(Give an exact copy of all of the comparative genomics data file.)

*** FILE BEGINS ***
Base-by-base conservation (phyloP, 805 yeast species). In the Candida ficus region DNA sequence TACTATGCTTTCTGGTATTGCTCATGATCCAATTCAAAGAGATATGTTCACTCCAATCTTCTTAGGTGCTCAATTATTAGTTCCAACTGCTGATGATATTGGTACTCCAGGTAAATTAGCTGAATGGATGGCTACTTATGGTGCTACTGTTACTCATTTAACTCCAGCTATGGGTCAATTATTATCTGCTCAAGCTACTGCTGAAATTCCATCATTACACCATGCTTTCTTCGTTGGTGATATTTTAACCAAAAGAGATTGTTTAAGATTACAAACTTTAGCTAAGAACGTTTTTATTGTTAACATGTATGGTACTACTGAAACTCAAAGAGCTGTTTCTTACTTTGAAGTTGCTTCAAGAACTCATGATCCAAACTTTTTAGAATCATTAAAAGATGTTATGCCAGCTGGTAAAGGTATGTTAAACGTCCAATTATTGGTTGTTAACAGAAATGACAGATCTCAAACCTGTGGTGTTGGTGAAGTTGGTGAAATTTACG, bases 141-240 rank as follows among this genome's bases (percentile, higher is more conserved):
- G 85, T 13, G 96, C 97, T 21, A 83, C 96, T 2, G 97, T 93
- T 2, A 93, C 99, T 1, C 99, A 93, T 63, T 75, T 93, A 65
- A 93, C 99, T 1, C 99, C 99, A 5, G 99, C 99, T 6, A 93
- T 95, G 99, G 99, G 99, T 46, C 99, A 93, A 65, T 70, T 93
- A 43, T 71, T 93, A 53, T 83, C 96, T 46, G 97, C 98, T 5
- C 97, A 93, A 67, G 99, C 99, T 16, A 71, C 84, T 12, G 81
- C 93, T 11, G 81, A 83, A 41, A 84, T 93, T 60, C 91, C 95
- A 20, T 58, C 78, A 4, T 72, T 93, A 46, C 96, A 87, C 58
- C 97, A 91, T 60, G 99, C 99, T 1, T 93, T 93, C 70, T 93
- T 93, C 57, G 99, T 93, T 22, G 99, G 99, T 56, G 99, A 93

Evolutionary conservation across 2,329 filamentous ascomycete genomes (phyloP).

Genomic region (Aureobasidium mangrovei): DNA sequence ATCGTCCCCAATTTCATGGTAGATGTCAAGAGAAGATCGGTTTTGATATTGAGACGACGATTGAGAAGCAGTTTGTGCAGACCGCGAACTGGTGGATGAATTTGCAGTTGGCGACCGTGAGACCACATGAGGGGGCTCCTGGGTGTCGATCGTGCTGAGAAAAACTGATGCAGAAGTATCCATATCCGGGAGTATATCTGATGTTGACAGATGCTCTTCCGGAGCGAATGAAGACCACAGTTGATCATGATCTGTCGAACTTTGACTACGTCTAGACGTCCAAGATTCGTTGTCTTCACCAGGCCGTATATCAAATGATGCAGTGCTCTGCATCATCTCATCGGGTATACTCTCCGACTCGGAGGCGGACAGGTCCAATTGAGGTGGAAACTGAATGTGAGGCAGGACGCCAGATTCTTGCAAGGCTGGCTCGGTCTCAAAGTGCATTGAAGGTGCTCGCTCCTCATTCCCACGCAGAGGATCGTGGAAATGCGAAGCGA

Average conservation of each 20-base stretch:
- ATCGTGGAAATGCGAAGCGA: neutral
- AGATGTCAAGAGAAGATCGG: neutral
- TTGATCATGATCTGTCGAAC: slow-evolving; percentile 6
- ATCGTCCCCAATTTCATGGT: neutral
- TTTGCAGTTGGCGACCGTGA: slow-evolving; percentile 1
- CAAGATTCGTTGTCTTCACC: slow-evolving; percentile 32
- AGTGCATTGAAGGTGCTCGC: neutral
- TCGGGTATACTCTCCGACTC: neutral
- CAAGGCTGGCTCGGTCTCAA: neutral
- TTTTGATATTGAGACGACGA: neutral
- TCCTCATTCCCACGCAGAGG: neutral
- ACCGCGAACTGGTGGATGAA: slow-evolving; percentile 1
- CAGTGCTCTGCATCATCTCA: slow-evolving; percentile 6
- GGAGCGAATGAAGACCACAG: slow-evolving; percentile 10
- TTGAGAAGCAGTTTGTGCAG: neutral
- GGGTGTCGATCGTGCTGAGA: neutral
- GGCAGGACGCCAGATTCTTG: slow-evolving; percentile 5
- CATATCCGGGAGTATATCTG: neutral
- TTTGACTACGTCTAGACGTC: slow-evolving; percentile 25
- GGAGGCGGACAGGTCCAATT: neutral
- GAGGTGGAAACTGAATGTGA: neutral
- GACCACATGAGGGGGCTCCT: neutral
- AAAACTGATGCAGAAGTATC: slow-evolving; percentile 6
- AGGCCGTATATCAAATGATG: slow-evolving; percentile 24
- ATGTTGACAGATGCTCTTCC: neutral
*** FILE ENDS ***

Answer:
Base-by-base conservation (phyloP, 805 yeast species). In the Candida ficus region DNA sequence TACTATGCTTTCTGGTATTGCTCATGATCCAATTCAAAGAGATATGTTCACTCCAATCTTCTTAGGTGCTCAATTATTAGTTCCAACTGCTGATGATATTGGTACTCCAGGTAAATTAGCTGAATGGATGGCTACTTATGGTGCTACTGTTACTCATTTAACTCCAGCTATGGGTCAATTATTATCTGCTCAAGCTACTGCTGAAATTCCATCATTACACCATGCTTTCTTCGTTGGTGATATTTTAACCAAAAGAGATTGTTTAAGATTACAAACTTTAGCTAAGAACGTTTTTATTGTTAACATGTATGGTACTACTGAAACTCAAAGAGCTGTTTCTTACTTTGAAGTTGCTTCAAGAACTCATGATCCAAACTTTTTAGAATCATTAAAAGATGTTATGCCAGCTGGTAAAGGTATGTTAAACGTCCAATTATTGGTTGTTAACAGAAATGACAGATCTCAAACCTGTGGTGTTGGTGAAGTTGGTGAAATTTACG, bases 141-240 rank as follows among this genome's bases (percentile, higher is more conserved):
- G 85, T 13, G 96, C 97, T 21, A 83, C 96, T 2, G 97, T 93
- T 2, A 93, C 99, T 1, C 99, A 93, T 63, T 75, T 93, A 65
- A 93, C 99, T 1, C 99, C 99, A 5, G 99, C 99, T 6, A 93
- T 95, G 99, G 99, G 99, T 46, C 99, A 93, A 65, T 70, T 93
- A 43, T 71, T 93, A 53, T 83, C 96, T 46, G 97, C 98, T 5
- C 97, A 93, A 67, G 99, C 99, T 16, A 71, C 84, T 12, G 81
- C 93, T 11, G 81, A 83, A 41, A 84, T 93, T 60, C 91, C 95
- A 20, T 58, C 78, A 4, T 72, T 93, A 46, C 96, A 87, C 58
- C 97, A 91, T 60, G 99, C 99, T 1, T 93, T 93, C 70, T 93
- T 93, C 57, G 99, T 93, T 22, G 99, G 99, T 56, G 99, A 93

Evolutionary conservation across 2,329 filamentous ascomycete genomes (phyloP).

Genomic region (Aureobasidium mangrovei): DNA sequence ATCGTCCCCAATTTCATGGTAGATGTCAAGAGAAGATCGGTTTTGATATTGAGACGACGATTGAGAAGCAGTTTGTGCAGACCGCGAACTGGTGGATGAATTTGCAGTTGGCGACCGTGAGACCACATGAGGGGGCTCCTGGGTGTCGATCGTGCTGAGAAAAACTGATGCAGAAGTATCCATATCCGGGAGTATATCTGATGTTGACAGATGCTCTTCCGGAGCGAATGAAGACCACAGTTGATCATGATCTGTCGAACTTTGACTACGTCTAGACGTCCAAGATTCGTTGTCTTCACCAGGCCGTATATCAAATGATGCAGTGCTCTGCATCATCTCATCGGGTATACTCTCCGACTCGGAGGCGGACAGGTCCAATTGAGGTGGAAACTGAATGTGAGGCAGGACGCCAGATTCTTGCAAGGCTGGCTCGGTCTCAAAGTGCATTGAAGGTGCTCGCTCCTCATTCCCACGCAGAGGATCGTGGAAATGCGAAGCGA

Average conservation of each 20-base stretch:
- ATCGTGGAAATGCGAAGCGA: neutral
- AGATGTCAAGAGAAGATCGG: neutral
- TTGATCATGATCTGTCGAAC: slow-evolving; percentile 6
- ATCGTCCCCAATTTCATGGT: neutral
- TTTGCAGTTGGCGACCGTGA: slow-evolving; percentile 1
- CAAGATTCGTTGTCTTCACC: slow-evolving; percentile 32
- AGTGCATTGAAGGTGCTCGC: neutral
- TCGGGTATACTCTCCGACTC: neutral
- CAAGGCTGGCTCGGTCTCAA: neutral
- TTTTGATATTGAGACGACGA: neutral
- TCCTCATTCCCACGCAGAGG: neutral
- ACCGCGAACTGGTGGATGAA: slow-evolving; percentile 1
- CAGTGCTCTGCATCATCTCA: slow-evolving; percentile 6
- GGAGCGAATGAAGACCACAG: slow-evolving; percentile 10
- TTGAGAAGCAGTTTGTGCAG: neutral
- GGGTGTCGATCGTGCTGAGA: neutral
- GGCAGGACGCCAGATTCTTG: slow-evolving; percentile 5
- CATATCCGGGAGTATATCTG: neutral
- TTTGACTACGTCTAGACGTC: slow-evolving; percentile 25
- GGAGGCGGACAGGTCCAATT: neutral
- GAGGTGGAAACTGAATGTGA: neutral
- GACCACATGAGGGGGCTCCT: neutral
- AAAACTGATGCAGAAGTATC: slow-evolving; percentile 6
- AGGCCGTATATCAAATGATG: slow-evolving; percentile 24
- ATGTTGACAGATGCTCTTCC: neutral